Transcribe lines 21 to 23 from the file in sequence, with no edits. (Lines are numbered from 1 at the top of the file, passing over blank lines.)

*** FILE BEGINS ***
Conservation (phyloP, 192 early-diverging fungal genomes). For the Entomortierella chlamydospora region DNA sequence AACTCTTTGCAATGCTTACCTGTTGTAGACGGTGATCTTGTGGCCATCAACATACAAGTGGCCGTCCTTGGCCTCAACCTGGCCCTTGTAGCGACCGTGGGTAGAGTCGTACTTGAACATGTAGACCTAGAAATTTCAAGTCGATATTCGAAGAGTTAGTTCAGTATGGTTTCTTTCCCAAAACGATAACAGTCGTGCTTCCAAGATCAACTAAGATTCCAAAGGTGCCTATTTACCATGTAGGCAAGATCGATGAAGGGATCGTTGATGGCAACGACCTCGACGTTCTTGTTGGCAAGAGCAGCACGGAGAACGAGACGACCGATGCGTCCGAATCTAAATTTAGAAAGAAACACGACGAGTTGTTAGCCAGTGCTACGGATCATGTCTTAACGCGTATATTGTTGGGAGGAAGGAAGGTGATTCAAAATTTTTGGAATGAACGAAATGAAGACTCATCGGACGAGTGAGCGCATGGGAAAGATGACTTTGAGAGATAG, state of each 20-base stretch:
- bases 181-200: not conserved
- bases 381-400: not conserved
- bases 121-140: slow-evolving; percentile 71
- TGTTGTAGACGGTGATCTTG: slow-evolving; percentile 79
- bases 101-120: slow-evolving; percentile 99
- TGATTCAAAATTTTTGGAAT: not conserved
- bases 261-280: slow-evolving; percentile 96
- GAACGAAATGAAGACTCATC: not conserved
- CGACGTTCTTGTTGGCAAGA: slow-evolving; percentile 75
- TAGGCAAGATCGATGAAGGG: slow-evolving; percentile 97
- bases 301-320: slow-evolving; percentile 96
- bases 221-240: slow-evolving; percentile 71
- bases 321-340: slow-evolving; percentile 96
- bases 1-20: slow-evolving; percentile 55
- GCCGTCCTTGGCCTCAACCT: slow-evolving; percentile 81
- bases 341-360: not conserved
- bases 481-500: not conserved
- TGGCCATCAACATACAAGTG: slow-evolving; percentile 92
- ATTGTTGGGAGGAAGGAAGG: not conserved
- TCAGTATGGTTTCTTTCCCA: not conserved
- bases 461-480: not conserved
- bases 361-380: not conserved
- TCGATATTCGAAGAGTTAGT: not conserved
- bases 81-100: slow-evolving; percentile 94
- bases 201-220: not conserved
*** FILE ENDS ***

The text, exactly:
- TCAGTATGGTTTCTTTCCCA: not conserved
- bases 461-480: not conserved
- bases 361-380: not conserved